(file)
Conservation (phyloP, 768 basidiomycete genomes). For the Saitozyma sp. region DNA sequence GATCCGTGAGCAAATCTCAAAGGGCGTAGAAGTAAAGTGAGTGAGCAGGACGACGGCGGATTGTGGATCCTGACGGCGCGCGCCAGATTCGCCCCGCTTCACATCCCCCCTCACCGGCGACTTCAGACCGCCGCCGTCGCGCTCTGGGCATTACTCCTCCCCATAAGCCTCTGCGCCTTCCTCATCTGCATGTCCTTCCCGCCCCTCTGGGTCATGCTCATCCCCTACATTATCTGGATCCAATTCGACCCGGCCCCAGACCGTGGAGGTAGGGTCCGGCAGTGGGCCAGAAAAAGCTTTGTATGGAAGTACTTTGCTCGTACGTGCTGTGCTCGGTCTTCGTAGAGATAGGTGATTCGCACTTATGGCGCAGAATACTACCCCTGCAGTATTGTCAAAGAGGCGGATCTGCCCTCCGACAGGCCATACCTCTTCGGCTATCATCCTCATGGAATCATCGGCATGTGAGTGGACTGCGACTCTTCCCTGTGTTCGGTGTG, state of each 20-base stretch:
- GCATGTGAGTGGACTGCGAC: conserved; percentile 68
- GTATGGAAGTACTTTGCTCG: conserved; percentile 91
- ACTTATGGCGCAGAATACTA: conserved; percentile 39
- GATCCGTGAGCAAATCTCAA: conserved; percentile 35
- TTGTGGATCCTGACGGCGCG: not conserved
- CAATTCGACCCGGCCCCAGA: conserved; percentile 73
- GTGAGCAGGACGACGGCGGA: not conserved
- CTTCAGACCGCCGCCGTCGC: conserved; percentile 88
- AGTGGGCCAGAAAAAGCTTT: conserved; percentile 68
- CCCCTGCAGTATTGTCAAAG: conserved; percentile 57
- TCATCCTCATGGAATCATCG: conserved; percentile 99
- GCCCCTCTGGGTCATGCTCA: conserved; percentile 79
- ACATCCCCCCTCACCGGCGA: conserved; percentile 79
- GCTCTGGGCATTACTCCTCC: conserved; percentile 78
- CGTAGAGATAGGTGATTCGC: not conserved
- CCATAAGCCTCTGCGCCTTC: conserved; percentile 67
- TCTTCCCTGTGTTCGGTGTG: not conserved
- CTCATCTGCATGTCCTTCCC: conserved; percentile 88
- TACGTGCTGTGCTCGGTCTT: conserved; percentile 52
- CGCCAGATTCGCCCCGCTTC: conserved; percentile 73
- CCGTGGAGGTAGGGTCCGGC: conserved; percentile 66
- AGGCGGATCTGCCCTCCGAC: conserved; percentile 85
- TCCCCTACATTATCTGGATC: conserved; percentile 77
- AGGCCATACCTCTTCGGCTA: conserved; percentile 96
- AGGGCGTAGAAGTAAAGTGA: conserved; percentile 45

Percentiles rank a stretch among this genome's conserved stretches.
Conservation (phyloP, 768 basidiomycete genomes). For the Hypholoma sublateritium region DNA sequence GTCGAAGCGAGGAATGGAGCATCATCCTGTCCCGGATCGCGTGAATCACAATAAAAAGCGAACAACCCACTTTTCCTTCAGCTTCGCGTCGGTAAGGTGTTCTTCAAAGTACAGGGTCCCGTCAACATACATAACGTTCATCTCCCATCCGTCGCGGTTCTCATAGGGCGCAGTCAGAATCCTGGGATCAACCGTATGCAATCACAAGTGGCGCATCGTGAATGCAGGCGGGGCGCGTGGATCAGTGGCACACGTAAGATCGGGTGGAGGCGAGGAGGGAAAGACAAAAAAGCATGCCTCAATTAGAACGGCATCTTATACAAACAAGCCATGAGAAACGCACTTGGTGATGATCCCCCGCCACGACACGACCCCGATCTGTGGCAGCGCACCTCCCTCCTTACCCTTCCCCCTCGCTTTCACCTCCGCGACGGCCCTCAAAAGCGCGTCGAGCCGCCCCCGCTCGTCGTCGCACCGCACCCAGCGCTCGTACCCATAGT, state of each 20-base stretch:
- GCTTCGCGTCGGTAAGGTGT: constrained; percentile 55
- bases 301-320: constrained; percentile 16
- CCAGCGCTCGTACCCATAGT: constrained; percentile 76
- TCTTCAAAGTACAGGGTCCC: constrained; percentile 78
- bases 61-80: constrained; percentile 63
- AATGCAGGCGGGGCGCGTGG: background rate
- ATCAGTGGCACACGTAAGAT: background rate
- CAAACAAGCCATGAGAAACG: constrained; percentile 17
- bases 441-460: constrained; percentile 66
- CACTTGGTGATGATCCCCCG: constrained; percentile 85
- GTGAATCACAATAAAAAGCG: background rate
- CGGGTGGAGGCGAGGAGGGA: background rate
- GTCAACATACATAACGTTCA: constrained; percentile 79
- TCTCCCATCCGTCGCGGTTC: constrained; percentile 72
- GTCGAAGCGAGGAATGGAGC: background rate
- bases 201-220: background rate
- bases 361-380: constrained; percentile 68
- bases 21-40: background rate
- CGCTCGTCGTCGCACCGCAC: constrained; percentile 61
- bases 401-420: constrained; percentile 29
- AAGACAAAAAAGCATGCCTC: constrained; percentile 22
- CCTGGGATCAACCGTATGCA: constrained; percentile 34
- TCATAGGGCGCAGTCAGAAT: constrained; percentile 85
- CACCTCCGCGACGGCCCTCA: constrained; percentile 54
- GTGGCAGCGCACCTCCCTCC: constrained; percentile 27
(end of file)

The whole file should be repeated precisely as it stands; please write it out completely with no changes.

Conservation (phyloP, 768 basidiomycete genomes). For the Saitozyma sp. region DNA sequence GATCCGTGAGCAAATCTCAAAGGGCGTAGAAGTAAAGTGAGTGAGCAGGACGACGGCGGATTGTGGATCCTGACGGCGCGCGCCAGATTCGCCCCGCTTCACATCCCCCCTCACCGGCGACTTCAGACCGCCGCCGTCGCGCTCTGGGCATTACTCCTCCCCATAAGCCTCTGCGCCTTCCTCATCTGCATGTCCTTCCCGCCCCTCTGGGTCATGCTCATCCCCTACATTATCTGGATCCAATTCGACCCGGCCCCAGACCGTGGAGGTAGGGTCCGGCAGTGGGCCAGAAAAAGCTTTGTATGGAAGTACTTTGCTCGTACGTGCTGTGCTCGGTCTTCGTAGAGATAGGTGATTCGCACTTATGGCGCAGAATACTACCCCTGCAGTATTGTCAAAGAGGCGGATCTGCCCTCCGACAGGCCATACCTCTTCGGCTATCATCCTCATGGAATCATCGGCATGTGAGTGGACTGCGACTCTTCCCTGTGTTCGGTGTG, state of each 20-base stretch:
- GCATGTGAGTGGACTGCGAC: conserved; percentile 68
- GTATGGAAGTACTTTGCTCG: conserved; percentile 91
- ACTTATGGCGCAGAATACTA: conserved; percentile 39
- GATCCGTGAGCAAATCTCAA: conserved; percentile 35
- TTGTGGATCCTGACGGCGCG: not conserved
- CAATTCGACCCGGCCCCAGA: conserved; percentile 73
- GTGAGCAGGACGACGGCGGA: not conserved
- CTTCAGACCGCCGCCGTCGC: conserved; percentile 88
- AGTGGGCCAGAAAAAGCTTT: conserved; percentile 68
- CCCCTGCAGTATTGTCAAAG: conserved; percentile 57
- TCATCCTCATGGAATCATCG: conserved; percentile 99
- GCCCCTCTGGGTCATGCTCA: conserved; percentile 79
- ACATCCCCCCTCACCGGCGA: conserved; percentile 79
- GCTCTGGGCATTACTCCTCC: conserved; percentile 78
- CGTAGAGATAGGTGATTCGC: not conserved
- CCATAAGCCTCTGCGCCTTC: conserved; percentile 67
- TCTTCCCTGTGTTCGGTGTG: not conserved
- CTCATCTGCATGTCCTTCCC: conserved; percentile 88
- TACGTGCTGTGCTCGGTCTT: conserved; percentile 52
- CGCCAGATTCGCCCCGCTTC: conserved; percentile 73
- CCGTGGAGGTAGGGTCCGGC: conserved; percentile 66
- AGGCGGATCTGCCCTCCGAC: conserved; percentile 85
- TCCCCTACATTATCTGGATC: conserved; percentile 77
- AGGCCATACCTCTTCGGCTA: conserved; percentile 96
- AGGGCGTAGAAGTAAAGTGA: conserved; percentile 45

Percentiles rank a stretch among this genome's conserved stretches.
Conservation (phyloP, 768 basidiomycete genomes). For the Hypholoma sublateritium region DNA sequence GTCGAAGCGAGGAATGGAGCATCATCCTGTCCCGGATCGCGTGAATCACAATAAAAAGCGAACAACCCACTTTTCCTTCAGCTTCGCGTCGGTAAGGTGTTCTTCAAAGTACAGGGTCCCGTCAACATACATAACGTTCATCTCCCATCCGTCGCGGTTCTCATAGGGCGCAGTCAGAATCCTGGGATCAACCGTATGCAATCACAAGTGGCGCATCGTGAATGCAGGCGGGGCGCGTGGATCAGTGGCACACGTAAGATCGGGTGGAGGCGAGGAGGGAAAGACAAAAAAGCATGCCTCAATTAGAACGGCATCTTATACAAACAAGCCATGAGAAACGCACTTGGTGATGATCCCCCGCCACGACACGACCCCGATCTGTGGCAGCGCACCTCCCTCCTTACCCTTCCCCCTCGCTTTCACCTCCGCGACGGCCCTCAAAAGCGCGTCGAGCCGCCCCCGCTCGTCGTCGCACCGCACCCAGCGCTCGTACCCATAGT, state of each 20-base stretch:
- GCTTCGCGTCGGTAAGGTGT: constrained; percentile 55
- bases 301-320: constrained; percentile 16
- CCAGCGCTCGTACCCATAGT: constrained; percentile 76
- TCTTCAAAGTACAGGGTCCC: constrained; percentile 78
- bases 61-80: constrained; percentile 63
- AATGCAGGCGGGGCGCGTGG: background rate
- ATCAGTGGCACACGTAAGAT: background rate
- CAAACAAGCCATGAGAAACG: constrained; percentile 17
- bases 441-460: constrained; percentile 66
- CACTTGGTGATGATCCCCCG: constrained; percentile 85
- GTGAATCACAATAAAAAGCG: background rate
- CGGGTGGAGGCGAGGAGGGA: background rate
- GTCAACATACATAACGTTCA: constrained; percentile 79
- TCTCCCATCCGTCGCGGTTC: constrained; percentile 72
- GTCGAAGCGAGGAATGGAGC: background rate
- bases 201-220: background rate
- bases 361-380: constrained; percentile 68
- bases 21-40: background rate
- CGCTCGTCGTCGCACCGCAC: constrained; percentile 61
- bases 401-420: constrained; percentile 29
- AAGACAAAAAAGCATGCCTC: constrained; percentile 22
- CCTGGGATCAACCGTATGCA: constrained; percentile 34
- TCATAGGGCGCAGTCAGAAT: constrained; percentile 85
- CACCTCCGCGACGGCCCTCA: constrained; percentile 54
- GTGGCAGCGCACCTCCCTCC: constrained; percentile 27